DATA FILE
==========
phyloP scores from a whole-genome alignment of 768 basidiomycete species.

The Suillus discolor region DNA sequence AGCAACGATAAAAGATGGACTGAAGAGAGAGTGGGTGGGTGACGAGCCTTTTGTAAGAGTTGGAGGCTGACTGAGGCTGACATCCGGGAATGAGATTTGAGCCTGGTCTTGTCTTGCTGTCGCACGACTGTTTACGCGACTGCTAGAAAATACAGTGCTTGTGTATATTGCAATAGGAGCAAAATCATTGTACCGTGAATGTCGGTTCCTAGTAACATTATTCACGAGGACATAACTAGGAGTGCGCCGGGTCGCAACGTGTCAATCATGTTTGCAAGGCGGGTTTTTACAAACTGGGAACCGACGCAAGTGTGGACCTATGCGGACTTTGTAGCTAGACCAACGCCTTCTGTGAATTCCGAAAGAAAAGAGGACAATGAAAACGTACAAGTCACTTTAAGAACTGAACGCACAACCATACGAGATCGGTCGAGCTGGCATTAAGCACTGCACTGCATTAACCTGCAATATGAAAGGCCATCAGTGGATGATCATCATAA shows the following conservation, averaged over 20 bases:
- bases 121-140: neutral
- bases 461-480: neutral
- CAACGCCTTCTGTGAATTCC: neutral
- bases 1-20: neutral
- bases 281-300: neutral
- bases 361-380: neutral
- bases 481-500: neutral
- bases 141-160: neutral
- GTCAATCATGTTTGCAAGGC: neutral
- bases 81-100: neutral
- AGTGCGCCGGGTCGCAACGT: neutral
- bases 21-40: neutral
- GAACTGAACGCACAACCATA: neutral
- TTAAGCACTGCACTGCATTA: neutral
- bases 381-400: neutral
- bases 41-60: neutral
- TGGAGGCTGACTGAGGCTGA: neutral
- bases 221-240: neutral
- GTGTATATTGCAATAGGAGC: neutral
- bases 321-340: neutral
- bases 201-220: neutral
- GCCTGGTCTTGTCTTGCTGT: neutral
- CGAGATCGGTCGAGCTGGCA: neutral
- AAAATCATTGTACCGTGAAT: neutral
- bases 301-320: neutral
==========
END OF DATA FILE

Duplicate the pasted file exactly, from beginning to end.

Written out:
phyloP scores from a whole-genome alignment of 768 basidiomycete species.

The Suillus discolor region DNA sequence AGCAACGATAAAAGATGGACTGAAGAGAGAGTGGGTGGGTGACGAGCCTTTTGTAAGAGTTGGAGGCTGACTGAGGCTGACATCCGGGAATGAGATTTGAGCCTGGTCTTGTCTTGCTGTCGCACGACTGTTTACGCGACTGCTAGAAAATACAGTGCTTGTGTATATTGCAATAGGAGCAAAATCATTGTACCGTGAATGTCGGTTCCTAGTAACATTATTCACGAGGACATAACTAGGAGTGCGCCGGGTCGCAACGTGTCAATCATGTTTGCAAGGCGGGTTTTTACAAACTGGGAACCGACGCAAGTGTGGACCTATGCGGACTTTGTAGCTAGACCAACGCCTTCTGTGAATTCCGAAAGAAAAGAGGACAATGAAAACGTACAAGTCACTTTAAGAACTGAACGCACAACCATACGAGATCGGTCGAGCTGGCATTAAGCACTGCACTGCATTAACCTGCAATATGAAAGGCCATCAGTGGATGATCATCATAA shows the following conservation, averaged over 20 bases:
- bases 121-140: neutral
- bases 461-480: neutral
- CAACGCCTTCTGTGAATTCC: neutral
- bases 1-20: neutral
- bases 281-300: neutral
- bases 361-380: neutral
- bases 481-500: neutral
- bases 141-160: neutral
- GTCAATCATGTTTGCAAGGC: neutral
- bases 81-100: neutral
- AGTGCGCCGGGTCGCAACGT: neutral
- bases 21-40: neutral
- GAACTGAACGCACAACCATA: neutral
- TTAAGCACTGCACTGCATTA: neutral
- bases 381-400: neutral
- bases 41-60: neutral
- TGGAGGCTGACTGAGGCTGA: neutral
- bases 221-240: neutral
- GTGTATATTGCAATAGGAGC: neutral
- bases 321-340: neutral
- bases 201-220: neutral
- GCCTGGTCTTGTCTTGCTGT: neutral
- CGAGATCGGTCGAGCTGGCA: neutral
- AAAATCATTGTACCGTGAAT: neutral
- bases 301-320: neutral